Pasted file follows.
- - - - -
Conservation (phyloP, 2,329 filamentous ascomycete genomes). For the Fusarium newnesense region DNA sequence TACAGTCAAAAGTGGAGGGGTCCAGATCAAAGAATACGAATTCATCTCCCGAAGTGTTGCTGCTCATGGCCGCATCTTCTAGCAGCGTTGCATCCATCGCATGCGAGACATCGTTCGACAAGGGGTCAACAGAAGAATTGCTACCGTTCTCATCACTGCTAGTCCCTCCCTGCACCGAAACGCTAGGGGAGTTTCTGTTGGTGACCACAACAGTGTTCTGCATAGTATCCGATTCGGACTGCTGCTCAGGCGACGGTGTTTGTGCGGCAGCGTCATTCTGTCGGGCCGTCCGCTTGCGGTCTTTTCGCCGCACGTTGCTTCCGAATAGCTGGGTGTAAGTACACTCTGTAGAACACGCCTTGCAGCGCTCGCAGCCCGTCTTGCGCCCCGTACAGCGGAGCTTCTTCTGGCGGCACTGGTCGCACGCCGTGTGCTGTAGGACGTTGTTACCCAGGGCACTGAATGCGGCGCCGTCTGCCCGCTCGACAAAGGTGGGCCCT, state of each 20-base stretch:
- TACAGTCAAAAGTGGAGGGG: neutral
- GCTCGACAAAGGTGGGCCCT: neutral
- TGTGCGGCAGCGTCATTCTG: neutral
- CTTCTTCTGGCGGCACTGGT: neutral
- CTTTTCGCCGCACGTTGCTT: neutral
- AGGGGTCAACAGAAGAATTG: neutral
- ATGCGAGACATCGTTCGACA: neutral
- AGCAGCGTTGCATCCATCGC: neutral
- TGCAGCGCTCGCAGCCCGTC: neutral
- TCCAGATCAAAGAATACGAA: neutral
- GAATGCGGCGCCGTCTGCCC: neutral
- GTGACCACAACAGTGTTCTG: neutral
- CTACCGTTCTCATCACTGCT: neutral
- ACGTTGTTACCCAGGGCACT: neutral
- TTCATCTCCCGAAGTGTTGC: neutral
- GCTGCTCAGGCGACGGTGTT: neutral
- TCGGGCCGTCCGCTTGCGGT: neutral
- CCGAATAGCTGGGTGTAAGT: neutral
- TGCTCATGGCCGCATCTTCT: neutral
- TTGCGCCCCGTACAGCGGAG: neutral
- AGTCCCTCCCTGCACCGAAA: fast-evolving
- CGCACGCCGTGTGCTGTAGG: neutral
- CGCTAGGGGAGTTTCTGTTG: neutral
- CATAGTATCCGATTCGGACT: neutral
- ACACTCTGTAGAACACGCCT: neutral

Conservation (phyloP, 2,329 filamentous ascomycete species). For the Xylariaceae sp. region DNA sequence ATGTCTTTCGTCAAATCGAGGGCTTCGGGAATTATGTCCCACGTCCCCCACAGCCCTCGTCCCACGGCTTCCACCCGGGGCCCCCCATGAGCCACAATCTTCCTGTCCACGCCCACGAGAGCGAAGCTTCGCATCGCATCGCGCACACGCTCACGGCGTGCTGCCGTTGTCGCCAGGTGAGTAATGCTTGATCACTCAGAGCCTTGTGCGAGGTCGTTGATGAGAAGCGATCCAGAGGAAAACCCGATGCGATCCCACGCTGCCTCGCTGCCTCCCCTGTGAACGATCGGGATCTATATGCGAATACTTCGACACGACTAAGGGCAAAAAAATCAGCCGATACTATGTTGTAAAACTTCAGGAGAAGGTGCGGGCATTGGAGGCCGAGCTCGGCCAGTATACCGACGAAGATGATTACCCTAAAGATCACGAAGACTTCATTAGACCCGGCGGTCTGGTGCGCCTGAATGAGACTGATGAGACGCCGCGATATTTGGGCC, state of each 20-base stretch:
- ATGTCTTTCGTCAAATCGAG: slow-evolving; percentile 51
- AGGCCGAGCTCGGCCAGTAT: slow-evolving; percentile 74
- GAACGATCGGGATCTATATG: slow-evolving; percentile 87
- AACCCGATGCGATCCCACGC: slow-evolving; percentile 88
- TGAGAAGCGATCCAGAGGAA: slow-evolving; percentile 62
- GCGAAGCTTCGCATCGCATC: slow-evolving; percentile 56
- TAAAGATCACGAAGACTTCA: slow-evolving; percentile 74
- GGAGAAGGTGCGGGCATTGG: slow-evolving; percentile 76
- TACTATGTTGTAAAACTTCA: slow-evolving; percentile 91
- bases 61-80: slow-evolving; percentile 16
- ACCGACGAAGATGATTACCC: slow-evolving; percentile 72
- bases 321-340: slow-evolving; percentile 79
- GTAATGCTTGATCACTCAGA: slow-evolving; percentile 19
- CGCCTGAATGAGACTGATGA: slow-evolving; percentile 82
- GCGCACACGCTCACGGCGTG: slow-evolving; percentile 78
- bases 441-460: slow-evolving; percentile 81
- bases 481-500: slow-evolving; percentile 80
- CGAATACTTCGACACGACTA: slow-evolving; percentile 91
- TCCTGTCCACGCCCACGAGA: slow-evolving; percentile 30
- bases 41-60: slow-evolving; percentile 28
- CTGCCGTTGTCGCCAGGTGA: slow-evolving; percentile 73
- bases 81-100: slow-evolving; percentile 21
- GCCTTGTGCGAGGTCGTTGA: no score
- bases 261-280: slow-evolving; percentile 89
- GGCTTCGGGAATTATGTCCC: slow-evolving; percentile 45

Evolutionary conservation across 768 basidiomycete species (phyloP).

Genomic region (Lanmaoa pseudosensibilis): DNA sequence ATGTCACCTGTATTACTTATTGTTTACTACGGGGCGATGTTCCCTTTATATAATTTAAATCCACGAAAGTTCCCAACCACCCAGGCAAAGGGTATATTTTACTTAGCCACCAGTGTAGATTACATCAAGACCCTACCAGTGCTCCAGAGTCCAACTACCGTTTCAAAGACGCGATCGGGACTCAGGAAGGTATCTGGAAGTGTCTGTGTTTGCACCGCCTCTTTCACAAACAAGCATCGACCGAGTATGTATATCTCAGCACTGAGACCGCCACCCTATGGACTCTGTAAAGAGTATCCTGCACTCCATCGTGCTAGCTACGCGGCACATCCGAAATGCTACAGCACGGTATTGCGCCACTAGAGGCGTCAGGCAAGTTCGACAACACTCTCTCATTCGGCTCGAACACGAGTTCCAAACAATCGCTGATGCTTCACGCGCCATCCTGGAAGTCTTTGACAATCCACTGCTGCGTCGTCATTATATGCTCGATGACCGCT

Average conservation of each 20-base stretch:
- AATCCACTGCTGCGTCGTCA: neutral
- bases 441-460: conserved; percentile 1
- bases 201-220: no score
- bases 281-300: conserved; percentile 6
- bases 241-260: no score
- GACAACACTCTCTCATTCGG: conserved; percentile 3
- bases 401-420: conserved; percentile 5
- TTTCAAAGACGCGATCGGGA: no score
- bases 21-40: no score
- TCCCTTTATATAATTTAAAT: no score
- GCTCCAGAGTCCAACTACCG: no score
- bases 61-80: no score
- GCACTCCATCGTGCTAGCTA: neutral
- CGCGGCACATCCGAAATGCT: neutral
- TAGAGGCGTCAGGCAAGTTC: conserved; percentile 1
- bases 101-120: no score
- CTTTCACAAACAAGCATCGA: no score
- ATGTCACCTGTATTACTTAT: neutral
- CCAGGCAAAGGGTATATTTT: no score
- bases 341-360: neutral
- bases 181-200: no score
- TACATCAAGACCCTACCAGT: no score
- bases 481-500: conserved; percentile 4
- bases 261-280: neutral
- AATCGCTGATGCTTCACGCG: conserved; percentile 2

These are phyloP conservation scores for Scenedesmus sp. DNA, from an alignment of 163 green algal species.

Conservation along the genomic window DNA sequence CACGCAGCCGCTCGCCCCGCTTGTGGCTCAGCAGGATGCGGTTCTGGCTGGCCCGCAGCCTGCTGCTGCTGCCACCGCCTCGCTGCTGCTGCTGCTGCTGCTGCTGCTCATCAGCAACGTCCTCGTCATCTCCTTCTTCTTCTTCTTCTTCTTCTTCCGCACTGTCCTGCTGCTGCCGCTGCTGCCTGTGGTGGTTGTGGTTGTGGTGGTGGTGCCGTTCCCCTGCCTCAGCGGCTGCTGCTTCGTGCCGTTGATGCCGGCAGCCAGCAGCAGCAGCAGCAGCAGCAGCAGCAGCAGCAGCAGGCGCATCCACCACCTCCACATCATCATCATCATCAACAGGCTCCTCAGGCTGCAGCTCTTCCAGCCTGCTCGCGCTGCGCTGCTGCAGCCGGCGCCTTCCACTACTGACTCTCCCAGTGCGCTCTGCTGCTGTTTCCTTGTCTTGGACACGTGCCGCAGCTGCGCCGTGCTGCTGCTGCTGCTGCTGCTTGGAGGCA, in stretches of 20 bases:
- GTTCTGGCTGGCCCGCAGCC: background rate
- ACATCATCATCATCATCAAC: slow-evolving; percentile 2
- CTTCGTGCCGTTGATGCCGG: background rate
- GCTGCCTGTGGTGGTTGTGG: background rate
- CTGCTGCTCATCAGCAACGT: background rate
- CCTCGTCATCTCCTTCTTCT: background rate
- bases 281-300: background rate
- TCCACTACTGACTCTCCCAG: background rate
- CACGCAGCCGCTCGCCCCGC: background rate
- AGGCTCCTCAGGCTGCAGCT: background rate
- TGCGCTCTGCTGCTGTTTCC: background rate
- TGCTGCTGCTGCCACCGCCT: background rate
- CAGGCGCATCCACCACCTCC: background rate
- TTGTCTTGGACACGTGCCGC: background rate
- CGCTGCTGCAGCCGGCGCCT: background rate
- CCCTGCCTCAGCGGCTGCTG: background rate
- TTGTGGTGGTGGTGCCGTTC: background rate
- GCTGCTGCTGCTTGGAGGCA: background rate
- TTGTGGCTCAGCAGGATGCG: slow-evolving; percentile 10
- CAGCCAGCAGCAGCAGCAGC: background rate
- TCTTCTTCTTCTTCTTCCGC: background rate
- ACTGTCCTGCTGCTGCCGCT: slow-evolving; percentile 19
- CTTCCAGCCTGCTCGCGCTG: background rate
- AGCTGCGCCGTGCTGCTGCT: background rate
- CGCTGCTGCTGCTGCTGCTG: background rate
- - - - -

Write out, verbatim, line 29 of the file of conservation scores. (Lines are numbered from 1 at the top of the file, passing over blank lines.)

- AGGCCGAGCTCGGCCAGTAT: slow-evolving; percentile 74